By Jennifer Waters, MarketWatch
The Justice Department has decided to allow American Airlines and US Airways (LCC) to combine to create the largest airline on earth. What does that mean for you?
First, the good news: It will be many months, if not years, before passengers' pocketbooks and traveling schedules feel the full effect. But after that, brace yourself for higher ticket prices, fewer loyalty benefits and lots of trouble getting in and out of smaller cities.
"People are concerned about ticket prices, and they should be," says Rick Seaney, chief executive of online air travel site FareCompare.com. "We had eight mega-airlines five years ago. Now we're down to four, and in the long run, that will hurt ticket prices."
Indeed, historically, airline mergers have not been financially pretty for passengers. Earlier this year, The Wall Street Journal dissected data that showed some big-city routes saw 40% to 50% price hikes following past mergers. It looked, for instance, at what happened to fares between Chicago and Houston, the hubs of what once were United Airlines and Continental Airlines. Consumers were hit with ticket prices that were 57% higher in the third quarter of 2012 versus three years prior, the Journal reported. Meanwhile, United's average domestic fare was higher by only 16% over that same period.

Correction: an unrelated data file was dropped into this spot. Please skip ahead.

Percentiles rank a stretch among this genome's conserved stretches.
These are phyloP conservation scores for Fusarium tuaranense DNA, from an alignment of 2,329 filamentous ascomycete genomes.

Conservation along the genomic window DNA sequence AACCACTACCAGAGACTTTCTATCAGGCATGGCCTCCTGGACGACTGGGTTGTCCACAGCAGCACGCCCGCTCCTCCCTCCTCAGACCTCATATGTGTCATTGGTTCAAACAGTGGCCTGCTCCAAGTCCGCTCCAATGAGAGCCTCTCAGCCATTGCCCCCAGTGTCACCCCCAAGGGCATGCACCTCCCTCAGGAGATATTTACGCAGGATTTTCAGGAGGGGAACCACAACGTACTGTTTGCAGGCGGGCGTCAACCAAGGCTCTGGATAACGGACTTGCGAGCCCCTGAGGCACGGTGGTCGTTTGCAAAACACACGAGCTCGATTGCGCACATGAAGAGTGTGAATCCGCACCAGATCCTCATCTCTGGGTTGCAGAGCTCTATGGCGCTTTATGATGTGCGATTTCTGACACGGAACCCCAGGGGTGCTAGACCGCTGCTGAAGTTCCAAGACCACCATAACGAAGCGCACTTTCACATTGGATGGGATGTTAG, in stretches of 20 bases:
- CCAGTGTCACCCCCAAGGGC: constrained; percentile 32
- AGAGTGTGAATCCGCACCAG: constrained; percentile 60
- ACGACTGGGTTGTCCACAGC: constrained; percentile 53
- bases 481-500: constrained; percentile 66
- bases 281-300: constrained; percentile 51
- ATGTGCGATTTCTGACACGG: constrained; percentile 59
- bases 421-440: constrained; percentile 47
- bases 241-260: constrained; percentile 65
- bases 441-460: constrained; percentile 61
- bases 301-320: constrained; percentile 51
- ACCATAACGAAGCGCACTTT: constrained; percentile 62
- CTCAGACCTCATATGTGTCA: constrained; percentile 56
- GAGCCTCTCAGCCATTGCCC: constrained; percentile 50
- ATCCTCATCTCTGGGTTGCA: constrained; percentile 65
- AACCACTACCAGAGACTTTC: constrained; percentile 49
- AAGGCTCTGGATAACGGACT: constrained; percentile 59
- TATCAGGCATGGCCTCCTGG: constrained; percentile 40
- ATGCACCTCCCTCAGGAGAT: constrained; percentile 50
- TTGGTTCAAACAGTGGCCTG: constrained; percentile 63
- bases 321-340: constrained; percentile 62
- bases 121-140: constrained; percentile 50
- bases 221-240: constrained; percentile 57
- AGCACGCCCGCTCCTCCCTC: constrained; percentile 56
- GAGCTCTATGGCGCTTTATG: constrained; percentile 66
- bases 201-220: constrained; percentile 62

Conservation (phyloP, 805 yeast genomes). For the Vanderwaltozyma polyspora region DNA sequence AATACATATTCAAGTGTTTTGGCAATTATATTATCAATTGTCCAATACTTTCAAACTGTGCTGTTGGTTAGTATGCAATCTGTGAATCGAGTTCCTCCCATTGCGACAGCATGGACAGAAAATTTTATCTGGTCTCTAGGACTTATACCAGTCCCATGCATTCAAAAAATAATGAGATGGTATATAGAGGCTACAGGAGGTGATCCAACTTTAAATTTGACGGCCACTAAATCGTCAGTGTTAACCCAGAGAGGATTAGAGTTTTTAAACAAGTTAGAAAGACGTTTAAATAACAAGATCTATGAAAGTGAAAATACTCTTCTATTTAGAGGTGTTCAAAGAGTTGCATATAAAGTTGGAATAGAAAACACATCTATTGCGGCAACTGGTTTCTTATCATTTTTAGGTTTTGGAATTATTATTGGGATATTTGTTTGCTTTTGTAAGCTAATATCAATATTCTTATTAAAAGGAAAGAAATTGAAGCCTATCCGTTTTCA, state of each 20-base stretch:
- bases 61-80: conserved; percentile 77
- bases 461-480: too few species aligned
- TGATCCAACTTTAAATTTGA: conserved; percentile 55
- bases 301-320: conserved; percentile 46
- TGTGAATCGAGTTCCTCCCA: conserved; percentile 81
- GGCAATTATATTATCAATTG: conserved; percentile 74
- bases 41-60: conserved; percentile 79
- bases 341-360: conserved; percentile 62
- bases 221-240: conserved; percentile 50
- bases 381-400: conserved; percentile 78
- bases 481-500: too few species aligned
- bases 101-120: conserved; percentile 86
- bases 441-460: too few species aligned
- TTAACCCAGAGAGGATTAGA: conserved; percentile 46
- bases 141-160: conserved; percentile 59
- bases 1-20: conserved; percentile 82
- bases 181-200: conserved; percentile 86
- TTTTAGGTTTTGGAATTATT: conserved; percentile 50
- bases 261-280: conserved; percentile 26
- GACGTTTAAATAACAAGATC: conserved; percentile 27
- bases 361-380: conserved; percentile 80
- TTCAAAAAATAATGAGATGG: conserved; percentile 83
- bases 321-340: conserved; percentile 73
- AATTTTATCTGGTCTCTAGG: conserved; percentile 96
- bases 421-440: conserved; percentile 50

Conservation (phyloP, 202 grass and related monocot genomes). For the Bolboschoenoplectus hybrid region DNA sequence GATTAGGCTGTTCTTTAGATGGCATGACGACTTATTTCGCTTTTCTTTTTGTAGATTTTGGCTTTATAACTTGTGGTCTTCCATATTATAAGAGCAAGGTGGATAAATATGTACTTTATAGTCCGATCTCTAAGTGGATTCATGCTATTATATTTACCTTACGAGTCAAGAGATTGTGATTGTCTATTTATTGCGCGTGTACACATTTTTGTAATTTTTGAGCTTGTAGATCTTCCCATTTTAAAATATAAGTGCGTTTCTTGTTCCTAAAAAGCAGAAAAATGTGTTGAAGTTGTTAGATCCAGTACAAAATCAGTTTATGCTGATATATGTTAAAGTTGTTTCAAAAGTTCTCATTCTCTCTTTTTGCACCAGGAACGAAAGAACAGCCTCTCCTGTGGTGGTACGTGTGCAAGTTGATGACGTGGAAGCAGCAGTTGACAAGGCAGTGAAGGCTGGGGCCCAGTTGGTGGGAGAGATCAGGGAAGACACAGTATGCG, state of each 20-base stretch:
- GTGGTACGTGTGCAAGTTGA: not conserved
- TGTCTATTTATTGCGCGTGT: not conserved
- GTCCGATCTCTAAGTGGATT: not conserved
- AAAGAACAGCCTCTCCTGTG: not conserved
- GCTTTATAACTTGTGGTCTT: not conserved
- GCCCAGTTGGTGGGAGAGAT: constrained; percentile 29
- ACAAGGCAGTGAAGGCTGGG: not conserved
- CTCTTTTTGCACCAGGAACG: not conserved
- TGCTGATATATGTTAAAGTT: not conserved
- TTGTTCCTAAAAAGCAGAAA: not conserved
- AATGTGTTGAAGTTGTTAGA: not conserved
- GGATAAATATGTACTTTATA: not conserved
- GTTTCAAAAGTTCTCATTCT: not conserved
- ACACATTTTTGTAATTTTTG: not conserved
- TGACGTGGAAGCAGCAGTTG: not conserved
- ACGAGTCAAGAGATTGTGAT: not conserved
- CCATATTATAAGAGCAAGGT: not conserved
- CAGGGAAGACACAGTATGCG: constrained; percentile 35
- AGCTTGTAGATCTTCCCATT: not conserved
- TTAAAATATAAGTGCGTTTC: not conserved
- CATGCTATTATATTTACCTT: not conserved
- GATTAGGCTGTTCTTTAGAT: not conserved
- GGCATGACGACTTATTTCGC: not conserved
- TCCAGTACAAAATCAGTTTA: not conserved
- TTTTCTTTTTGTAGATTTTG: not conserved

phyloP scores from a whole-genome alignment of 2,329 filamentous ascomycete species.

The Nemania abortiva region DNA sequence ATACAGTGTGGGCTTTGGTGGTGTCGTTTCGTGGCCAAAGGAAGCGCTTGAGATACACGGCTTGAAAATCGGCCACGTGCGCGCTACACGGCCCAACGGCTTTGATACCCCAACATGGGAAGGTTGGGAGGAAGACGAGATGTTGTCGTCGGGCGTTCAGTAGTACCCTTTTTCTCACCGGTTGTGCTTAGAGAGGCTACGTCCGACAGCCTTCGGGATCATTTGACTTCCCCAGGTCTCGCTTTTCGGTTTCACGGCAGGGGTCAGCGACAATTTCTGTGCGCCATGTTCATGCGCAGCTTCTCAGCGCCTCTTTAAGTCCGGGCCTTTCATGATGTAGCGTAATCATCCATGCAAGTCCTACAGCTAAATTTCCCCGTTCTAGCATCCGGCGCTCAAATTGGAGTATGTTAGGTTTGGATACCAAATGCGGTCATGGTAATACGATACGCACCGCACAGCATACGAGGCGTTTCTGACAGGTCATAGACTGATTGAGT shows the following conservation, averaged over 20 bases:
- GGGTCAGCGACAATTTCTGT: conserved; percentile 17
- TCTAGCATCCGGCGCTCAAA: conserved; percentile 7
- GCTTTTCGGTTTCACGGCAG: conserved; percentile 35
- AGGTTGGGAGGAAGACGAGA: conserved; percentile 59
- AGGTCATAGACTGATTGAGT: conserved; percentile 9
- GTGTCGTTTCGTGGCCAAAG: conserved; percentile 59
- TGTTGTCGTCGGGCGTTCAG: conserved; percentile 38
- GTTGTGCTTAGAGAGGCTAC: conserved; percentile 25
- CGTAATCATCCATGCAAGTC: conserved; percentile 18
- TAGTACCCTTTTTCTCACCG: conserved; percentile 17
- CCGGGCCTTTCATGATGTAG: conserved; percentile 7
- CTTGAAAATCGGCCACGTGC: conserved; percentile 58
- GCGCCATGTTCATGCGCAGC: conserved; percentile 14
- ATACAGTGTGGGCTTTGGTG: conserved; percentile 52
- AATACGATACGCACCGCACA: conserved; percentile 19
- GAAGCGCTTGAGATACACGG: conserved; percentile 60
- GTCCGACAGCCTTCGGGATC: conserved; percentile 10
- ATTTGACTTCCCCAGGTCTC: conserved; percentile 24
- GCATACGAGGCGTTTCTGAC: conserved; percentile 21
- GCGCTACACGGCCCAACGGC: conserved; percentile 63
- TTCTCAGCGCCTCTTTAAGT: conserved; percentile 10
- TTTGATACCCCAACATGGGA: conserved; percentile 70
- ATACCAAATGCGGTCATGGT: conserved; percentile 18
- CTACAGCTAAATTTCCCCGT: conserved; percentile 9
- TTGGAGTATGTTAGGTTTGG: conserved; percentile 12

Meanwhile, the merged American and US Airways is being forced to give up slots at Reagan National Airport and New York's LaGuardia Airport. That's expected to give Southwest Airlines and JetBlue Airlines (JBLU) opportunities to grow. It's part of why Attorney General Eric Holder said the deal could "shift the landscape of the airline industry."
"By guaranteeing a bigger foothold for low-cost carriers at key U.S. airports, this settlement ensures airline passengers will see more competition on nonstop and connecting routes throughout the country," Holder said in a statement.
Don't count on it, wrote Virgin America in its request to file a friend of the court brief on Monday: "Virgin America believes that it can show the court that unless this merger is blocked, a simple fix for a few large airports will leave most of the hub-hub routes as monopoly markets and the connecting city pairs and all the passengers who travel in them without any remedy at all."
What's more, Southwest (LUV) is not really much of a low-cost airline anymore. "Already Southwest carries more passengers in the U.S. than any of the other airlines," says Robert Mittelstaedt, an aviation expert, commercial pilot and dean emeritus of the W.P. Carey School of Business at Arizona State University. "On routes where they compete with other airlines, the fares are comparable."
And Seaney says he has seen Southwest, which has generally been the airline with veto power on attempts at industry rate hikes, increasingly joining the legacy players.
Still, there is a silver lining to this, says George Hobica, founder of Airfarewatchdog.com. "I've always held that consumers are the ultimate losers, one way or another, with a sick U.S. commercial aviation industry," he says. "This merger, which will be the last major one in our lifetimes -- there's no one left -- will result in better service, better job security for historically underpaid employees, and other pluses."
Here's how you can expect your travel to change: